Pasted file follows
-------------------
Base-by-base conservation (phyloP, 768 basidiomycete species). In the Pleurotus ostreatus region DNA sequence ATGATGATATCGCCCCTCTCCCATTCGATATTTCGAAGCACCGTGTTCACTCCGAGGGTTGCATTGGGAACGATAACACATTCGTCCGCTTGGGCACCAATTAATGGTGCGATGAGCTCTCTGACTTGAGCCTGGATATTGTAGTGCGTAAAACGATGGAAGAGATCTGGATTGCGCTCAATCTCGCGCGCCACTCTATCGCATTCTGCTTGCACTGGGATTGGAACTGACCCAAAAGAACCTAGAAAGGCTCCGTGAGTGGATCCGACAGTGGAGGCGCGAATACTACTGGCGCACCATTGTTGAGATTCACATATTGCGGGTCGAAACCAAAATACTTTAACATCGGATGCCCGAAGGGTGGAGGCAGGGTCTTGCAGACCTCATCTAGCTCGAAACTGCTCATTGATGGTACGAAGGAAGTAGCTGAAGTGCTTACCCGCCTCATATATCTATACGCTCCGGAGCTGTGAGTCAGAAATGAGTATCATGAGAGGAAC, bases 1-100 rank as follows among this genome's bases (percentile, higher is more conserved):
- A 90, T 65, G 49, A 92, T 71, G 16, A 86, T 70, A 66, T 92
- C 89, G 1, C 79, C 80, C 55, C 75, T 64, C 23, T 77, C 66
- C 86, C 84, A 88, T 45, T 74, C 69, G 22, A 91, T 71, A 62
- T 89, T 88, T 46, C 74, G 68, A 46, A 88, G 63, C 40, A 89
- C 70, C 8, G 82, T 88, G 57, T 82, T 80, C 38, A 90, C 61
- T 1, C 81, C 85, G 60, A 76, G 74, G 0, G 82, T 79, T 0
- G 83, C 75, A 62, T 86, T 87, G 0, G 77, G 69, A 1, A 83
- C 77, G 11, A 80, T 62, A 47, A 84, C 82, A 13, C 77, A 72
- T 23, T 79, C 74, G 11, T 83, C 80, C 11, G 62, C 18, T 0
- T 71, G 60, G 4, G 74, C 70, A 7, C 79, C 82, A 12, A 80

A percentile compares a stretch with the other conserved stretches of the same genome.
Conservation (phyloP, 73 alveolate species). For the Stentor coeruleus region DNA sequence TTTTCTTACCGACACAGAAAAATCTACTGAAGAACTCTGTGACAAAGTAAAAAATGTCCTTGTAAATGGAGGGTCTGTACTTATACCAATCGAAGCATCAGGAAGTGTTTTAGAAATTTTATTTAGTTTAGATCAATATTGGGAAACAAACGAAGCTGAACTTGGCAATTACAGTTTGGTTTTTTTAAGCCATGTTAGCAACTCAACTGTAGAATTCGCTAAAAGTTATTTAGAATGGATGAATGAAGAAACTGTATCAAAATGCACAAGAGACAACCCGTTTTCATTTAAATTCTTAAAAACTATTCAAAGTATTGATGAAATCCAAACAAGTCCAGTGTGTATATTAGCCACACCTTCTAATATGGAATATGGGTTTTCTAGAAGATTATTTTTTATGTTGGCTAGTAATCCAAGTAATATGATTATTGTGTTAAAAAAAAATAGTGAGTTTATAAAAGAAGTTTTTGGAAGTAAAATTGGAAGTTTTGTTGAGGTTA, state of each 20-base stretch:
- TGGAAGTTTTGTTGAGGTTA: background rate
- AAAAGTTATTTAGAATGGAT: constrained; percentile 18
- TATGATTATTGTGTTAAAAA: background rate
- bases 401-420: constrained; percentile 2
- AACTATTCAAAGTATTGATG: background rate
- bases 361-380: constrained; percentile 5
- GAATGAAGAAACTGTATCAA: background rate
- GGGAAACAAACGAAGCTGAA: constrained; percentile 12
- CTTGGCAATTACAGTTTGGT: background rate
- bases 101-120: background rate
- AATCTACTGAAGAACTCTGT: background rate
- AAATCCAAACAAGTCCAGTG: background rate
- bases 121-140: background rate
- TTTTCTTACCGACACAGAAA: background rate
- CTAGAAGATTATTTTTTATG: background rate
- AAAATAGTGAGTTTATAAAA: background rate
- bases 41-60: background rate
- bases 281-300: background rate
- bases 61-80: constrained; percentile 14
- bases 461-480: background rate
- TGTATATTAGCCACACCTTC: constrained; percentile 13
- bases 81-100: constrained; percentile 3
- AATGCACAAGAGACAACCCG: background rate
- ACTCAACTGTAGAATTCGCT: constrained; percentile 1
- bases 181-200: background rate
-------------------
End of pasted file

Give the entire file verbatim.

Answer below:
Base-by-base conservation (phyloP, 768 basidiomycete species). In the Pleurotus ostreatus region DNA sequence ATGATGATATCGCCCCTCTCCCATTCGATATTTCGAAGCACCGTGTTCACTCCGAGGGTTGCATTGGGAACGATAACACATTCGTCCGCTTGGGCACCAATTAATGGTGCGATGAGCTCTCTGACTTGAGCCTGGATATTGTAGTGCGTAAAACGATGGAAGAGATCTGGATTGCGCTCAATCTCGCGCGCCACTCTATCGCATTCTGCTTGCACTGGGATTGGAACTGACCCAAAAGAACCTAGAAAGGCTCCGTGAGTGGATCCGACAGTGGAGGCGCGAATACTACTGGCGCACCATTGTTGAGATTCACATATTGCGGGTCGAAACCAAAATACTTTAACATCGGATGCCCGAAGGGTGGAGGCAGGGTCTTGCAGACCTCATCTAGCTCGAAACTGCTCATTGATGGTACGAAGGAAGTAGCTGAAGTGCTTACCCGCCTCATATATCTATACGCTCCGGAGCTGTGAGTCAGAAATGAGTATCATGAGAGGAAC, bases 1-100 rank as follows among this genome's bases (percentile, higher is more conserved):
- A 90, T 65, G 49, A 92, T 71, G 16, A 86, T 70, A 66, T 92
- C 89, G 1, C 79, C 80, C 55, C 75, T 64, C 23, T 77, C 66
- C 86, C 84, A 88, T 45, T 74, C 69, G 22, A 91, T 71, A 62
- T 89, T 88, T 46, C 74, G 68, A 46, A 88, G 63, C 40, A 89
- C 70, C 8, G 82, T 88, G 57, T 82, T 80, C 38, A 90, C 61
- T 1, C 81, C 85, G 60, A 76, G 74, G 0, G 82, T 79, T 0
- G 83, C 75, A 62, T 86, T 87, G 0, G 77, G 69, A 1, A 83
- C 77, G 11, A 80, T 62, A 47, A 84, C 82, A 13, C 77, A 72
- T 23, T 79, C 74, G 11, T 83, C 80, C 11, G 62, C 18, T 0
- T 71, G 60, G 4, G 74, C 70, A 7, C 79, C 82, A 12, A 80

A percentile compares a stretch with the other conserved stretches of the same genome.
Conservation (phyloP, 73 alveolate species). For the Stentor coeruleus region DNA sequence TTTTCTTACCGACACAGAAAAATCTACTGAAGAACTCTGTGACAAAGTAAAAAATGTCCTTGTAAATGGAGGGTCTGTACTTATACCAATCGAAGCATCAGGAAGTGTTTTAGAAATTTTATTTAGTTTAGATCAATATTGGGAAACAAACGAAGCTGAACTTGGCAATTACAGTTTGGTTTTTTTAAGCCATGTTAGCAACTCAACTGTAGAATTCGCTAAAAGTTATTTAGAATGGATGAATGAAGAAACTGTATCAAAATGCACAAGAGACAACCCGTTTTCATTTAAATTCTTAAAAACTATTCAAAGTATTGATGAAATCCAAACAAGTCCAGTGTGTATATTAGCCACACCTTCTAATATGGAATATGGGTTTTCTAGAAGATTATTTTTTATGTTGGCTAGTAATCCAAGTAATATGATTATTGTGTTAAAAAAAAATAGTGAGTTTATAAAAGAAGTTTTTGGAAGTAAAATTGGAAGTTTTGTTGAGGTTA, state of each 20-base stretch:
- TGGAAGTTTTGTTGAGGTTA: background rate
- AAAAGTTATTTAGAATGGAT: constrained; percentile 18
- TATGATTATTGTGTTAAAAA: background rate
- bases 401-420: constrained; percentile 2
- AACTATTCAAAGTATTGATG: background rate
- bases 361-380: constrained; percentile 5
- GAATGAAGAAACTGTATCAA: background rate
- GGGAAACAAACGAAGCTGAA: constrained; percentile 12
- CTTGGCAATTACAGTTTGGT: background rate
- bases 101-120: background rate
- AATCTACTGAAGAACTCTGT: background rate
- AAATCCAAACAAGTCCAGTG: background rate
- bases 121-140: background rate
- TTTTCTTACCGACACAGAAA: background rate
- CTAGAAGATTATTTTTTATG: background rate
- AAAATAGTGAGTTTATAAAA: background rate
- bases 41-60: background rate
- bases 281-300: background rate
- bases 61-80: constrained; percentile 14
- bases 461-480: background rate
- TGTATATTAGCCACACCTTC: constrained; percentile 13
- bases 81-100: constrained; percentile 3
- AATGCACAAGAGACAACCCG: background rate
- ACTCAACTGTAGAATTCGCT: constrained; percentile 1
- bases 181-200: background rate